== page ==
A Promising New Material in Terms of Cost and Yield for OLEDsMay 12, 2020 by Luke James
Researchers at the Paul Scherrer Institute (PSI) have gained insights into a promising new material for organic light-emitting diodes (OLEDs).
Many of the materials that engineers have been considering for use in OLEDs contain expensive additives like iridium. This makes their large-scale use impractical due to cost constraints. However, researchers at PSI have discovered a new green luminescent substance that could enable OLEDs to deliver higher light yields on a large scale without incurring any additional costs.
In their research study, the authors describe how the research team turned to the copper-containing compound CuPCP which can be easily produced in large quantities and gives off an intense green glow when current is applied and also when it is under UV light.
The researchers investigated the short-lived excited states of CuPCP and examined how the compound was able to change when it absorbed energy, and how the charge was distributed over individual atoms when excited. “We wanted to understand what the excited state of the compound looks like,” physicist Grigory Smolentsev said. “This reveals how high the losses of energy that will not be released as light are likely to be, and it shows us how we can possibly minimize these losses.”
The CuPCP compound is a yellowish solid and when it is dissolved in liquid, or when a current is applied, it gives off an intense green glow. This is caused by the molecules absorbing the energy supplied to them and gradually emitting it again in the form of light—a process known as electroluminescence upon which LED principles are based.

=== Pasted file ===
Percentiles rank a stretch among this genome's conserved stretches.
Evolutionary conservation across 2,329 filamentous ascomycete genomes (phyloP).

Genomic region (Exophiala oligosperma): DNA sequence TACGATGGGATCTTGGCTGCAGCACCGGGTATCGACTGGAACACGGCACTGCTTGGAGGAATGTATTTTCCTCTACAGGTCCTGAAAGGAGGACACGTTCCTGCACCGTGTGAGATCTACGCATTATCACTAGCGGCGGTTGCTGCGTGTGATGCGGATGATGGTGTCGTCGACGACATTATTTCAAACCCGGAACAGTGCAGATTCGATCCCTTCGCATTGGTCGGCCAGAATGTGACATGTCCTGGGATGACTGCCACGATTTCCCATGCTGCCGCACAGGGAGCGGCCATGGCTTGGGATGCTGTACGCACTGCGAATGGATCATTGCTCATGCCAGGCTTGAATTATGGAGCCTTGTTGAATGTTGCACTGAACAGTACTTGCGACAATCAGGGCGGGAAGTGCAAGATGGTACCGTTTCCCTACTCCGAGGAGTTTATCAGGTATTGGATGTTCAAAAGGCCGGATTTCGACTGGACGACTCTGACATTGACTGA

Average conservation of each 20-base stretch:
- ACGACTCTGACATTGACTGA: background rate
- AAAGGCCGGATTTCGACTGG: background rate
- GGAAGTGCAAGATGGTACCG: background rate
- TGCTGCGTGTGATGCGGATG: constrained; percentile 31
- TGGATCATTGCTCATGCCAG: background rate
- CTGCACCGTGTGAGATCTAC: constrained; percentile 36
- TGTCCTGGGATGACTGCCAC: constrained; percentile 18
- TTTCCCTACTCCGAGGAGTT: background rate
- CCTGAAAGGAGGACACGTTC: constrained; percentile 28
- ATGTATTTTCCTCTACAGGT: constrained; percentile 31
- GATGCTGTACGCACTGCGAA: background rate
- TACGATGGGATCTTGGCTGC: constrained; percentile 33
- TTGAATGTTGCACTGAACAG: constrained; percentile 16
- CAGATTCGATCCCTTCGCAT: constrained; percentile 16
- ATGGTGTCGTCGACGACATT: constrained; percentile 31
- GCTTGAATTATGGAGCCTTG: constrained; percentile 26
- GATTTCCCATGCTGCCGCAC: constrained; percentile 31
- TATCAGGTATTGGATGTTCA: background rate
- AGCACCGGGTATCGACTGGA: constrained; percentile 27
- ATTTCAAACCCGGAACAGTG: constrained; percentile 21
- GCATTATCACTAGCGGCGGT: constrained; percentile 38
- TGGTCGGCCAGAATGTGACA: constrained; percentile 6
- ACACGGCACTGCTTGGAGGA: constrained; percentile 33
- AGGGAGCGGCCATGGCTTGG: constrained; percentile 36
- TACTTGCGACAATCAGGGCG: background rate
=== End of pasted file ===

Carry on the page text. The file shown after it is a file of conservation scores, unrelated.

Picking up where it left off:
The CuPCP compound glowing in vials under UV light. Image used courtesy of the University of Bremen
Rapid Development of New Lighting Appliances
Through their measurements, the researchers were able to confirm that the CuPCP compound could potentially be used as a light-emitter for OLEDs. In fact, the researchers claim that CuPCP is a “hot candidate” for producing OLEDs due to its chemical structure.
According to the research study, this is because the compound’s properties make it possible to achieve a high light yield. One reason for this is that the molecule’s 3D structure is relatively stiff and only changes by a marginal amount when it becomes excited.
In addition to investigating CuPCP as an OLED candidate, the experimental data obtained by the researchers could help improve theoretical calculations about the suitability of other molecules as OLED light emitters. So in the future, it will be possible to better predict, "Which compounds are more suitable for OLEDs and which less." Smolentsev said. “The measurement data will help the chemists understand which part of the molecule stands in the way of high efficiency. And of course, how the compound can be improved to increase its light output.”
Potential Applications for Consumer Devices
Potential applications for this “promising” new material include consumer devices like smartphones and television screens. These have already benefitted from the use of OLEDs for a few years now, with the first flexible television screens that use them having only recently come to market.
If this material is all that it is reported to be, manufacturers and designers could find themselves benefitting from a more stable, higher energy candidate that is cheaper to source, which could be a boon for the development of the next generation of OLED screens.